Frequently Asked Questions


What’s a Zip?
A Zip is the high-resolution image that you receive when we zip your segment photos (detail shots) together. 

What’s the big deal? 
Before Artzip, you had to hire a professional photographer to create a high-resolution image (which you need in order to make good fine art prints of your art). With Artzip, you can shoot a handful of detail shots on your smartphone and upload them to the Artzip website, then Artzip zips the images together to create a high-res image of your artwork…and voila!

How much does it cost?
Pay $25 to unlock your Zip and remove the watermark.  
You then have unlimited downloads of that image, and can send the image to your preferred printer.  We recommend creating a few Zips of the same artwork in one session to ensure you've gotten it right, then choose and purchase your most successful Zip. 

Is Artzip easy?
Yes, Artzip is easy! 
There is a small learning curve but once you get the hang of shooting the art correctly, you’ll be finished in minutes.  When you upload good photos, you get a fantastic Zip!

What camera should I use? 
You can use your iPhone, Android phone, or DSLR camera to shoot your artwork and create high-resolution images using Artzip. When using an iPhone, we recommend using an iPhone X or better.

What type of file will I receive? 
The Zip is a TIFF file.

What size artworks can I shoot with Artzip? 
With a normal iPhone, 48" is the maximum recommended size of artwork to shoot with a smartphone. Any larger and the edges of the artwork lose pixels. If your phone has a telephoto lens, (iPhone 11 Pro for example) you are able to stand farther away from the artwork and zoom in. Using this technique allows you to shoot 60” artworks.

You can shoot larger artworks with a DSLR camera with a telephoto lens.  This way you can stand further away from the artwork, yet zoom in to capture each detail shot.  The larger the artwork, the more detail shots you will need to shoot.  Users have been able to create fantastic Zips of murals up to 10' high and 30' long.  The PPI of the image will depend on your camera's capability.  Even an iPhone will create a great Zip that will allow you to make a good size print. 

How many segment photos should I shoot?
Typically, you will need to shoot between 4 to 12 segment photos, depending on the size of your artwork. See example illustrations below.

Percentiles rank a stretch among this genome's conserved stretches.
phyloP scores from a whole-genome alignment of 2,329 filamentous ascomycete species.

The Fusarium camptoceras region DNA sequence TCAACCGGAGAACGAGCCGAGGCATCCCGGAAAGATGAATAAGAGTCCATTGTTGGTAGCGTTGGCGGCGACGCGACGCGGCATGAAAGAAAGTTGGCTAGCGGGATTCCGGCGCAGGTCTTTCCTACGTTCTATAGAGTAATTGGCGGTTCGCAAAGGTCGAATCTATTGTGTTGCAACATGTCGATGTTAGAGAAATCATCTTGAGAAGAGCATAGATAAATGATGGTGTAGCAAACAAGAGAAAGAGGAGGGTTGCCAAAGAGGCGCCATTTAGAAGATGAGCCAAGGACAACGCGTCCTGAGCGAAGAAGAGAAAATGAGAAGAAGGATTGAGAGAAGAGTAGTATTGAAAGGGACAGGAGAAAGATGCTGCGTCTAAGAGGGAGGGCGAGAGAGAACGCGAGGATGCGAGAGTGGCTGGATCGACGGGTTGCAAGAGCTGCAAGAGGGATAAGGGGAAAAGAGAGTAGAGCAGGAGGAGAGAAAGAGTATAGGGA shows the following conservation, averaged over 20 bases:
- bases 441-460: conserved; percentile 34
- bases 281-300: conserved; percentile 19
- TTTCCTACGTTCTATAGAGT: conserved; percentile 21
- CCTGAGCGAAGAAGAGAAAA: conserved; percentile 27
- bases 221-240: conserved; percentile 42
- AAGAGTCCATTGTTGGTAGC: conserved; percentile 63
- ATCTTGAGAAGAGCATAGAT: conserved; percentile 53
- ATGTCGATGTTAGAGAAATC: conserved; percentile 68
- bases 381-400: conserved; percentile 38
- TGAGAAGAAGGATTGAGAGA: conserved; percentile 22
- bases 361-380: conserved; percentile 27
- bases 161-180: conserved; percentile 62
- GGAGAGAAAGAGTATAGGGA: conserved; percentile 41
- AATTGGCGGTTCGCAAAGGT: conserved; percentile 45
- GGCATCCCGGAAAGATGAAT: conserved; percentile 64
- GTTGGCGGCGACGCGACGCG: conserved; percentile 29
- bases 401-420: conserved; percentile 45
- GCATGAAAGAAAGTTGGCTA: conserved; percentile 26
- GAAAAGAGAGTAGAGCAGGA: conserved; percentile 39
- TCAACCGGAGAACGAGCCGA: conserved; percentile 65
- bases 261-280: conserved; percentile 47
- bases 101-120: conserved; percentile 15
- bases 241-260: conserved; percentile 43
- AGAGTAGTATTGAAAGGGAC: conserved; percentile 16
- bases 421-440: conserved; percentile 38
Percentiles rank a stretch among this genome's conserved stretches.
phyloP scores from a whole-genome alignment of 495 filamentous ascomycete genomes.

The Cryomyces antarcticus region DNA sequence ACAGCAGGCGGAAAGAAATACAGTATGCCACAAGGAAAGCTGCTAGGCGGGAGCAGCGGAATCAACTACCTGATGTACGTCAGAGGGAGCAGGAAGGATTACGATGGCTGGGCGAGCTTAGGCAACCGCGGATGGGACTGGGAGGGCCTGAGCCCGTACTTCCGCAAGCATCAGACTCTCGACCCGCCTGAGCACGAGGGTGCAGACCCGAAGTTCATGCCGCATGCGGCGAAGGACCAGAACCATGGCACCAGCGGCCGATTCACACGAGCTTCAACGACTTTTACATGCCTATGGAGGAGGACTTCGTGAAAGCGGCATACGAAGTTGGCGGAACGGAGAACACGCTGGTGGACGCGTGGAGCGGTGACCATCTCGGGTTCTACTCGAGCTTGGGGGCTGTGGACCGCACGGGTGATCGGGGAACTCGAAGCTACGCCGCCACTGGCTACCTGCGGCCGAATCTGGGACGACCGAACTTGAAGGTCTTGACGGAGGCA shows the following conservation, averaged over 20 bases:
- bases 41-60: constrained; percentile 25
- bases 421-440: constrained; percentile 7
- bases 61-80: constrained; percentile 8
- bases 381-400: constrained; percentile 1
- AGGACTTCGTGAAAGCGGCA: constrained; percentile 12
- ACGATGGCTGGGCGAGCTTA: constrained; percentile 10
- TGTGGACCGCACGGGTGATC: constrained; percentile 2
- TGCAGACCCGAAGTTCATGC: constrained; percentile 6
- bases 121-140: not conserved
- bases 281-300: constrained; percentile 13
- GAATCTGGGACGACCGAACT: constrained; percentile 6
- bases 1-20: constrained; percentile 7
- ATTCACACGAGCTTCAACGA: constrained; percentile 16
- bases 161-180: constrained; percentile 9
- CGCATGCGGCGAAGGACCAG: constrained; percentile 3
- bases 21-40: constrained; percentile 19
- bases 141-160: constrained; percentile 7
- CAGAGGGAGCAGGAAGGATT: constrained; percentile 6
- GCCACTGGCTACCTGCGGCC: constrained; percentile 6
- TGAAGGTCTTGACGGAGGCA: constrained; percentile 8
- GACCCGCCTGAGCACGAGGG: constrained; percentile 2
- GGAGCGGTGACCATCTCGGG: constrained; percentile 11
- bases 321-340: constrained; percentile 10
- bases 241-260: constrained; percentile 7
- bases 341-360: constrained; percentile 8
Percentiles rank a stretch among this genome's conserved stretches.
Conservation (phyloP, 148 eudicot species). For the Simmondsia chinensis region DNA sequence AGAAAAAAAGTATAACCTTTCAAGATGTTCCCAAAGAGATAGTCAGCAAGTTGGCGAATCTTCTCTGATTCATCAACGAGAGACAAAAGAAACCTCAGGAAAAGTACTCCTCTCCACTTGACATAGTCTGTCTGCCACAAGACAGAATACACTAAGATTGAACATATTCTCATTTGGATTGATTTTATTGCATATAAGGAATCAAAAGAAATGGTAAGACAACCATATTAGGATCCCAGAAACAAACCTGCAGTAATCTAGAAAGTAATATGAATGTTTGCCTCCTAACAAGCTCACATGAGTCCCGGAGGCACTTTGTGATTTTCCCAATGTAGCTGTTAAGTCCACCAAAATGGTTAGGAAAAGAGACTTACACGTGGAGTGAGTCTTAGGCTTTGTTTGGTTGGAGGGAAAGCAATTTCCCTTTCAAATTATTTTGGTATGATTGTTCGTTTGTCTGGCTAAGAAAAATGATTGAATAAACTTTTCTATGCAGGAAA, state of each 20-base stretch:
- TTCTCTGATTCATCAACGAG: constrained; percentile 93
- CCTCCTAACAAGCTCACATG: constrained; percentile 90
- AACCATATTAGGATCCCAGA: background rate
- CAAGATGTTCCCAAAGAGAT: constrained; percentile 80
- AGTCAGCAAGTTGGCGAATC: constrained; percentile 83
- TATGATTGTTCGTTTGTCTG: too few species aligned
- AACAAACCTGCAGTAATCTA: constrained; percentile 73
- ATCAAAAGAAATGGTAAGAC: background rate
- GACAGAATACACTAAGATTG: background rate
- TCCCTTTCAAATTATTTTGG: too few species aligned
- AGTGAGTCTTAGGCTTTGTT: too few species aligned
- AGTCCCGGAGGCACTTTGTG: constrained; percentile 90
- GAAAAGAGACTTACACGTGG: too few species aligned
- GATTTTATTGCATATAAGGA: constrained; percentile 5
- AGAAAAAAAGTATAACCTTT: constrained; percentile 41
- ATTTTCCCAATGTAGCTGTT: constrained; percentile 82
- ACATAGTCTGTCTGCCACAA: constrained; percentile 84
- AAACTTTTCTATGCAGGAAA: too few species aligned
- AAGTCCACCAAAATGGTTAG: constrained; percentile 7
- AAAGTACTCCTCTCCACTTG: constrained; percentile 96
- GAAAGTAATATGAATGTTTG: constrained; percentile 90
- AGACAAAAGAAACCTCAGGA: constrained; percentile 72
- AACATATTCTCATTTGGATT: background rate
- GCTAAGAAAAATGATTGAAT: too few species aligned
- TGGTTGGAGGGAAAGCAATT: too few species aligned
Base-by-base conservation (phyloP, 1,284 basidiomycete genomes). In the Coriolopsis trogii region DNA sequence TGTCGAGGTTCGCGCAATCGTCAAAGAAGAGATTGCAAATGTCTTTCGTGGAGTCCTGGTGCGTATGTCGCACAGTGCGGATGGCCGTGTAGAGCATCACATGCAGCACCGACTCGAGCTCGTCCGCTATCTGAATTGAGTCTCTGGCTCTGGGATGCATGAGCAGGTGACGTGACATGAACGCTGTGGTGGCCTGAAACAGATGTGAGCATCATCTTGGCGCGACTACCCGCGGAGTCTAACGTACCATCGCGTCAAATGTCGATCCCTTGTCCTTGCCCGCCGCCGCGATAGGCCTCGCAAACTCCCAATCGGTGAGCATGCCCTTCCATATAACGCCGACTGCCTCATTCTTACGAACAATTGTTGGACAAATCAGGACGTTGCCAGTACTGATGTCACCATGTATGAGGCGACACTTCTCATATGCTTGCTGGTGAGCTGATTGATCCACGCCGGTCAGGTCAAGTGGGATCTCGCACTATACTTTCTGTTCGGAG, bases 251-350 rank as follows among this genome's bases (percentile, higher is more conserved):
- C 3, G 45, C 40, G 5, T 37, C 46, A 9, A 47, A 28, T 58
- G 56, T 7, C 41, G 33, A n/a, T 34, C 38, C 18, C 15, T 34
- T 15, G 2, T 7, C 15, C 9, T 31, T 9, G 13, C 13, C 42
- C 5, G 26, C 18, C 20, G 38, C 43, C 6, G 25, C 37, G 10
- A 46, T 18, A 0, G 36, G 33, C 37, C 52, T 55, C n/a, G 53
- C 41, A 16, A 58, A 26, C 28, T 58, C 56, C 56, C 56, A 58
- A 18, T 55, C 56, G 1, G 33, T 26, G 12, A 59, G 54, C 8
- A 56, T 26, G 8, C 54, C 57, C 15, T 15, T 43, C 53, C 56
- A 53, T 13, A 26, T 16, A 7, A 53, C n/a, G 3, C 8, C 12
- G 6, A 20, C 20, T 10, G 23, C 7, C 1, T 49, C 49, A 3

Segment illustrations


My Zip is low res: Your camera is too far away, and you need to move closer. 

My Zip is grainy or out of focus: 
You may be shooting in low light, and you should shoot in brighter light for your camera to be able to take in more data.

What is the correct resolution for making prints at 100% of the size of my artwork?
300 ppi is best, however, any printer will agree that 150 ppi (pixels per inch) will make a great print.

My Zip didn’t come out correctly
Any of these requirements were not met when shooting the artwork or uploading your images.
  • You neglected to include the edges of the artwork.
  • You didn't upload all the segment photos. 
  • Camera was not centered on the artwork. Keep the camera lens located at the center of the artwork. 
  • Your reference photo was not aligned evenly on your artwork (i.e., it was out of square). 
  • Too much movement of the camera between segment shots. Try to keep the lens in the same location while rotating the camera. 
  • Not enough contrast between the artwork and the background on which it was shot. The algorithm has better success in identifying and finding the edges of your artwork when there is some difference between your artwork and the wall it is shot on. 
  • Too much going on in the background (i.e., artwork leaning against a telephone pole, not against a wall). 
  • Not enough overlap or too much overlap of the segment photos. 20% overlap is recommended.
I received an Error Message when trying to download my high resolution Zip on my phone.
Often the Zip is too large for a phone to handle.  We recommend downloading your Zip to your computer.

Can I make prints that are larger than my painting?